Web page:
Feeds

Google's 'Musicblogocide' - blame the DMCA

Er, they're obeying the (crap) law

High performance access to file storage

The world is calling it "Musicblogocide 2010." We call it yet another demonstration that the DMCA takedown is a ridiculously blunt instrument.

As reported by The Guardian, Google recently destroyed six popular music blogs hosted on its Blogger service after receiving repeated notices alleging that the sites were housing unauthorized copyrighted content.

According to Google, the blogs - Pop Tarts, Masala, I Rock Cleveland, To Die By Your Side, It's a Rap, and Living Ears - had violated its terms of service, which says Google will respond to notices of alleged copyright infringement in compliance with the US Digital Millennium Copyright Act (DMCA).

At least some of the music bloggers claim they were not hosting unauthorized content. "I assure you that everything I've posted for, let's say, the past two years, has either been provided by a promotional company, came directly from the record label, or came directly from the artist," one blog owner said.

But whether the content was authorized or not, Google is merely sticking to policy.

Last summer, the company updated its DMCA policy so that if it received a takedown notice for a particular blog, it would change the post to "draft status" - so that it's no longer publicly accessible - and notify the user via email as well as the Blogger dashboard. This was actually a policy improvement. Previously, when a takedown was received, Google simply deleted the post.

On top of this, if Google receives multiple DMCA complaints about the same blog and the company has no indication that the copyrighted content in question is authorized, it will remove the entire blog. As the DMCA requires. In order to protect themselves from deletion, bloggers must file DMCA counterclaims when they believe takedown notices are in error.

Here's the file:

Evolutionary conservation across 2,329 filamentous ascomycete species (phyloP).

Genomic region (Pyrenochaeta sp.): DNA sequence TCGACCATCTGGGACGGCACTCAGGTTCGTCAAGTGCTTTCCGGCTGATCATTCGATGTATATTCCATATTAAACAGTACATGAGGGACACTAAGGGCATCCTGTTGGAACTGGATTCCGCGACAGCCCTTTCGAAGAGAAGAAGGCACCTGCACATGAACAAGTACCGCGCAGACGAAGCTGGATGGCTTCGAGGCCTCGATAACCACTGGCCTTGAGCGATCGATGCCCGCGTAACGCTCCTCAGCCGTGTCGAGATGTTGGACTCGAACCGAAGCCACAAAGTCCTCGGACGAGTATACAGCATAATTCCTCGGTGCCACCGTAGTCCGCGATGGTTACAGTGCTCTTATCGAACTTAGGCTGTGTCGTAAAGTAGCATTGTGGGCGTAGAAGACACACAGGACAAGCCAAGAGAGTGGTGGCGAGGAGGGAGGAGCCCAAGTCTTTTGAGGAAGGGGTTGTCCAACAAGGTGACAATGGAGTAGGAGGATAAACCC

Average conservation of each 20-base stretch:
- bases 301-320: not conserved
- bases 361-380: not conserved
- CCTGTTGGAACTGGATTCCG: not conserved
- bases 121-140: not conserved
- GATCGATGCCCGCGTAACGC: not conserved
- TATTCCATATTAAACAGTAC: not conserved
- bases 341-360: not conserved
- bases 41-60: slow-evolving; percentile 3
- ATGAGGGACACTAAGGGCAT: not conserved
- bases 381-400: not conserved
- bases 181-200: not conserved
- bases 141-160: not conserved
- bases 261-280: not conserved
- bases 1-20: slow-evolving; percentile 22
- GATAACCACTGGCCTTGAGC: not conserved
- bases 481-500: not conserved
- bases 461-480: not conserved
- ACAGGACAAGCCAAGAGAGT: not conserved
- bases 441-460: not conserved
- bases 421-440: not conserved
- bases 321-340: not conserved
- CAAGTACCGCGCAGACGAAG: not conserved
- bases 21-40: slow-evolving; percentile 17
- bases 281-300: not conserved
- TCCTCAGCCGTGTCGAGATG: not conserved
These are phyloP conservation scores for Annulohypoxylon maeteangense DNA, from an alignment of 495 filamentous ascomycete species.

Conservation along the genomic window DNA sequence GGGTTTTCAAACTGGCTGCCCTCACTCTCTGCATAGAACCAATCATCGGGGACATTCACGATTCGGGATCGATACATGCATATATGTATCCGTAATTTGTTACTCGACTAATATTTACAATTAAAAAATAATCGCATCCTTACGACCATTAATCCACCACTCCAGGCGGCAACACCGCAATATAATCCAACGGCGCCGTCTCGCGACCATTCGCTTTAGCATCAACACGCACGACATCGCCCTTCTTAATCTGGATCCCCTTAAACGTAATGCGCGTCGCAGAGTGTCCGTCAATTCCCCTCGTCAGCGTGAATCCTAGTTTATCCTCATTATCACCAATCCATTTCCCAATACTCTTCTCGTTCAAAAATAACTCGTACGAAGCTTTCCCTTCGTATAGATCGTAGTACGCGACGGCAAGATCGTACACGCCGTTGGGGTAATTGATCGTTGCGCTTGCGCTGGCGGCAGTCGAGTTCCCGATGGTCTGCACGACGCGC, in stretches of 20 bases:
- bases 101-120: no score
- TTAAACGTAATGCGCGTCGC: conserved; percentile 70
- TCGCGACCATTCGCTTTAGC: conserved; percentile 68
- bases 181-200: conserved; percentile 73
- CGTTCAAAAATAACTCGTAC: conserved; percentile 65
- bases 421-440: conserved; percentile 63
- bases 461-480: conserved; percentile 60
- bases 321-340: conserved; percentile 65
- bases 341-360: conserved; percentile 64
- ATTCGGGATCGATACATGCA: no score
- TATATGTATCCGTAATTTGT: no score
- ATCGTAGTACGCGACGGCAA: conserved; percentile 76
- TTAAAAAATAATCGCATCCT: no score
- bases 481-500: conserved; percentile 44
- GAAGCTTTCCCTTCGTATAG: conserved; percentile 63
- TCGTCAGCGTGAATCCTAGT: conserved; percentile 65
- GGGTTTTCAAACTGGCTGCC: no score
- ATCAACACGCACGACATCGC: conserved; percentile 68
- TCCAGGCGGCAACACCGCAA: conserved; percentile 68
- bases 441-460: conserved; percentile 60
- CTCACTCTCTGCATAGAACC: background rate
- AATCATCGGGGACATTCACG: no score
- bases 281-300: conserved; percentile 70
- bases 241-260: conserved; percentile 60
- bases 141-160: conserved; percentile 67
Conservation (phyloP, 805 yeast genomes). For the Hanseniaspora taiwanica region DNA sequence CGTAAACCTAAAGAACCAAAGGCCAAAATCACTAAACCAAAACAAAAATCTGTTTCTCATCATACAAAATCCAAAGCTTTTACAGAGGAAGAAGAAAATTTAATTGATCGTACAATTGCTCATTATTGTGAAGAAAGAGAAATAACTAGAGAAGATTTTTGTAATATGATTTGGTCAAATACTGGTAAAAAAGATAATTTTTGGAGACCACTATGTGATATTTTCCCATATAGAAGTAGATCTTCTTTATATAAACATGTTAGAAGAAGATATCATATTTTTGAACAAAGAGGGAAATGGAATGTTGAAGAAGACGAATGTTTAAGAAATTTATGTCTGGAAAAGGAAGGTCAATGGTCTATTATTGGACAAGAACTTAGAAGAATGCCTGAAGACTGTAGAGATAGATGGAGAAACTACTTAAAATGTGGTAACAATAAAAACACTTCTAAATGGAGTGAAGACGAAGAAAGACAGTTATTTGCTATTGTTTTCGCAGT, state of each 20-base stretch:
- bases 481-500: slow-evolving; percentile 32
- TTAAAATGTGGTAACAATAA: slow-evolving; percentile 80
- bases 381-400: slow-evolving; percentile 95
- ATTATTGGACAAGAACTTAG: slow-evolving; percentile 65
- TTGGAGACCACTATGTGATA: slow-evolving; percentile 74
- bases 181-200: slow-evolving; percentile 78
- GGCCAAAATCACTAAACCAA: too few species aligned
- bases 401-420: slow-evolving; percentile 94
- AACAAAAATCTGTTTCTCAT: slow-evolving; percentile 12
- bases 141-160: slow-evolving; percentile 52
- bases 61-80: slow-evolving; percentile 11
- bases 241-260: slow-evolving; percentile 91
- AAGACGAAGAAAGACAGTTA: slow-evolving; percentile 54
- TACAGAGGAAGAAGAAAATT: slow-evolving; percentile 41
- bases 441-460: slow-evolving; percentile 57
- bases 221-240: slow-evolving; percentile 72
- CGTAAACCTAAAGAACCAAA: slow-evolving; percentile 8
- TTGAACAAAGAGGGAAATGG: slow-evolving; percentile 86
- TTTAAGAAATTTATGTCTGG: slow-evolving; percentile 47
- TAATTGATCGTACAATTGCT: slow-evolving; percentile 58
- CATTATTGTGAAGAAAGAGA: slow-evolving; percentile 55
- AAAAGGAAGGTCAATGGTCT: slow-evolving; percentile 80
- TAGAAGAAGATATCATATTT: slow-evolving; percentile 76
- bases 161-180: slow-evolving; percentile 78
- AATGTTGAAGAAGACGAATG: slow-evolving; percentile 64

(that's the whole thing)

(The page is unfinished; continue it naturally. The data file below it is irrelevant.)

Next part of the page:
"Inevitably, we occasionally receive DMCA complaints even though the blogger does have the legal right to link to the music in question," the company said in a blog post of its own following complaints of Musicblogocide 2010.

"Whether this is the result of miscommunication by staff at the record label, or confusion over which MP3s are 'official,' it happens. If this happens to you, it is imperative that you file a DMCA counter-claim so we know you have the right to the music in question. Otherwise, this could very well constitute repeat offenses, compelling us to take action."

It would seem the music bloggers aren't versed in the ways of DMCA claims and counterclaims. But you can't blame Google for that. Blame the DMCA. ®

SANS - Survey on application security programs

More from The Register

next story
Dropbox defends fantastically badly timed Condoleezza Rice appointment
'Nothing is going to change with Dr. Rice's appointment,' file sharer promises
Audio fans, prepare yourself for the Second Coming ... of Blu-ray
High Fidelity Pure Audio – is this what your ears have been waiting for?
Record labels sue Pandora over vintage song royalties
Companies want payout on recordings made before 1972
Zucker punched: Google gobbles Facebook-wooed Titan Aerospace
Up, up and away in my beautiful balloon flying broadband-bot
Ex–Apple CEO John Sculley: Ousting Steve Jobs 'was a mistake'
Twenty-nine years later, post-Pepsi exec has flat-forehead moment
Apple DOMINATES the Valley, rakes in more profit than Google, HP, Intel, Cisco COMBINED
Cook & Co. also pay more taxes than those four worthies PLUS eBay and Oracle
Number crunching suggests Yahoo! US is worth less than nothing
China and Japan holdings worth more than entire company
prev story

Whitepapers

SANS - Survey on application security programs
In this whitepaper learn about the state of application security programs and practices of 488 surveyed respondents, and discover how mature and effective these programs are.
Combat fraud and increase customer satisfaction
Based on their experience using HP ArcSight Enterprise Security Manager for IT security operations, Finansbank moved to HP ArcSight ESM for fraud management.
The benefits of software based PBX
Why you should break free from your proprietary PBX and how to leverage your existing server hardware.
Top three mobile application threats
Learn about three of the top mobile application security threats facing businesses today and recommendations on how to mitigate the risk.
3 Big data security analytics techniques
Applying these Big Data security analytics techniques can help you make your business safer by detecting attacks early, before significant damage is done.